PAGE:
A new month means new books and there's nothing like diving into some historical fiction as a way to get a new month started off right. (Not to mention I may be a wee bit stressed and any type of relaxing is most welcome in my books!)
Until the Dawn, introduces readers to Dierenpark, an abandoned mansion - save the loyal staff who maintain it and one Sophie van Riijn who makes their meals and maintains a weather station on the roof. When the long absent owners return following an unexplained tragedy 60 years prior, life at Dierenpark and the surrounding village faces an uncertain future due to the Vandermark "curse".
For Sophie, the curse bears far more personal implications as she sorts out her relationship with the foreboding Quentin Vandermark.
Overall, this was a fun read.
It had the marks of a standard historical fiction - including the innocent young maiden who retained her faith in light of hardship and the dark brooding man who enters her life. The addition of Pieter was a welcome one as his sweet and innocent conversations with Sophie provided room for character growth, depth, and faith based conversations to feel more natural and less contrived.
For myself, Until the Dawn moved into memorable territory thanks to the depth of these characters, Camden's willingness to show their pain and confusion, and a lovely plot the complete ending of which did surprise me in the end.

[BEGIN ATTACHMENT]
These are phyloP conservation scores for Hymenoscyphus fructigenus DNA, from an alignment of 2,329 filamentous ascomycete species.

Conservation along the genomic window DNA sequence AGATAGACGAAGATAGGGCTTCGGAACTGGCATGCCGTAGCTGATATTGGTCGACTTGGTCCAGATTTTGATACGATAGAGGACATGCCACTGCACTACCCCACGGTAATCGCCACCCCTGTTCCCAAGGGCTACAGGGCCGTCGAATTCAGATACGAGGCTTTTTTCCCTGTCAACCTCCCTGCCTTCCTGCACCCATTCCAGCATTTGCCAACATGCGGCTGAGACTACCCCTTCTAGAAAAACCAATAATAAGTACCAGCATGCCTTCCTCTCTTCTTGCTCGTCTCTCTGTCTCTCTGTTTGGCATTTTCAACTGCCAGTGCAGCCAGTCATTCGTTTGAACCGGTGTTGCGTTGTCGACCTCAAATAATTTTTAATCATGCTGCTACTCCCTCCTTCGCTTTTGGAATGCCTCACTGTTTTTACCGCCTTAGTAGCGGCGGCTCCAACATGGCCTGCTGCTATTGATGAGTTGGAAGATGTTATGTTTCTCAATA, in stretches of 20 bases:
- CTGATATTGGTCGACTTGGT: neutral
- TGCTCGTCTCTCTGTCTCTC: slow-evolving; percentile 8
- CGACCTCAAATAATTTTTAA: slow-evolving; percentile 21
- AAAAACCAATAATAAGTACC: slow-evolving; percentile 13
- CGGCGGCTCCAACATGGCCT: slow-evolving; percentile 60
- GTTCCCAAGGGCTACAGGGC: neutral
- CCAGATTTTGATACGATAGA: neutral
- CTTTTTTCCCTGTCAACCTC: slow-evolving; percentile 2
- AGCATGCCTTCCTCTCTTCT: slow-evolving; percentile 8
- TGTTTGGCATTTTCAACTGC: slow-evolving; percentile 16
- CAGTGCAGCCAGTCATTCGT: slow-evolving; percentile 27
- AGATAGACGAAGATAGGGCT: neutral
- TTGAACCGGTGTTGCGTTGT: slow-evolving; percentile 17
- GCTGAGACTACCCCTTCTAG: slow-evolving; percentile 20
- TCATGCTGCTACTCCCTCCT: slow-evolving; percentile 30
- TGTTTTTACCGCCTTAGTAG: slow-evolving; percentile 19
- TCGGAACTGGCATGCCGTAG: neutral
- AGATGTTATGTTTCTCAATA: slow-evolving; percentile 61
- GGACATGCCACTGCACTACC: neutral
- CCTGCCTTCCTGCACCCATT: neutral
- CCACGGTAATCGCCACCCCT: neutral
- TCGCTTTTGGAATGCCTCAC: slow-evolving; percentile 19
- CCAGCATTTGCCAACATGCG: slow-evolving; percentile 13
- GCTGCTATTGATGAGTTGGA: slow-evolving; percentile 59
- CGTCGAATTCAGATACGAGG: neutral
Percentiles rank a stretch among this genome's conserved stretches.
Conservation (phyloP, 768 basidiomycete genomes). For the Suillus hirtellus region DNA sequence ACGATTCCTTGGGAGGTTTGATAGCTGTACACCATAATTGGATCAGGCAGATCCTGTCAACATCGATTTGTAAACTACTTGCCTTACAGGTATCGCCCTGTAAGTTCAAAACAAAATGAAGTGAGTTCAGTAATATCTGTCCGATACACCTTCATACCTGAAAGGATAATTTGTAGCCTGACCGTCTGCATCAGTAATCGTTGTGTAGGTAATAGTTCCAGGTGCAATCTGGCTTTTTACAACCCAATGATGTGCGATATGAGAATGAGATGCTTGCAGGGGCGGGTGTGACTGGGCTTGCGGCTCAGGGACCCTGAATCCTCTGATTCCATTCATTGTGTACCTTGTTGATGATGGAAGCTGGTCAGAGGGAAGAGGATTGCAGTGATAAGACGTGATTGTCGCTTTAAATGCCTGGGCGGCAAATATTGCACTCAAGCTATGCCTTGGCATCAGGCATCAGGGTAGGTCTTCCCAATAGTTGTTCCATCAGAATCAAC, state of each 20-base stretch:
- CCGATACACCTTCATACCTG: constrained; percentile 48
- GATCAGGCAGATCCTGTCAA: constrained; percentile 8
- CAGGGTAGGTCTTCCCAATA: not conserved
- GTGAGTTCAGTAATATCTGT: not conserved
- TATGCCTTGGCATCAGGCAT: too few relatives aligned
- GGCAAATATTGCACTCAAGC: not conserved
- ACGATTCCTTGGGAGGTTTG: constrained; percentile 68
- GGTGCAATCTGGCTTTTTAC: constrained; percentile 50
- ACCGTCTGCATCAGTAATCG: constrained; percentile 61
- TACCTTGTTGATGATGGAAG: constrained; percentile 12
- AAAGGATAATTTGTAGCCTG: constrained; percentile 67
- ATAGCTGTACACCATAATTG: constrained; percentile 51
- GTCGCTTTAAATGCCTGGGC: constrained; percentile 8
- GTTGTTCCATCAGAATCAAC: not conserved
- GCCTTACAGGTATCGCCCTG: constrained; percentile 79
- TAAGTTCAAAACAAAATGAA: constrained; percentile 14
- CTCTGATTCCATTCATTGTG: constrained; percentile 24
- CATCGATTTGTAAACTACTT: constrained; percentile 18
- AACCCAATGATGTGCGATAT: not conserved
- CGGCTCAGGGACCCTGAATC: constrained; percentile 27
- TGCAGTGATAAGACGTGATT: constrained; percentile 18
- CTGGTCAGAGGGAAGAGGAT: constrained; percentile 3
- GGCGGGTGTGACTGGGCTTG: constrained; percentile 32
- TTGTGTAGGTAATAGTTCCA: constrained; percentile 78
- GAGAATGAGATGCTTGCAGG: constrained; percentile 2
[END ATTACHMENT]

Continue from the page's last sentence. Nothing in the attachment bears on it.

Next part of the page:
Although the character types are familiar to this genre, I really did enjoy the trio of Sophie, Quentin, and Pieter. The characters all showed growth over the course of the story and held strongly memorable personalities within their given roles.
Also, I found these characters believable within their environment. Sophie wasn't just the Vandermark's guide but the readers, sharing her childhood haunts with the readers. Pieter, in turn, gave readers a voice within the pages as his discovery of his new world matched pace with the readers unveiling.
My only concern with this novel was the pacing. While the first three quarters felt natural and progressed at what felt to be natural speeds, the last quarter felt rushed jam-packed in a jarring way.
It struck me like a college essay that realized they were nearing their word count and were desperate to cram in all in. Unfortunately, this meant that areas such as Quentin's self-exploration, the heart of the Vandermark curse, and the events of the final chapter felt under-explored and more tacked on. I would gladly have taken extra time reading to see these event more fully fleshed out and the characters given a more natural unfolding.
All in all this was a solid read and a definite consideration for anyone on your Christmas list with a taste for Christian/historical/women's fiction.
4 out of 5 stars
Disclosure of Material Connection: I received this book free from the publisher through the Nuts About Books book review bloggers program. I was not required to write a positive review. The opinions I have expressed are my own.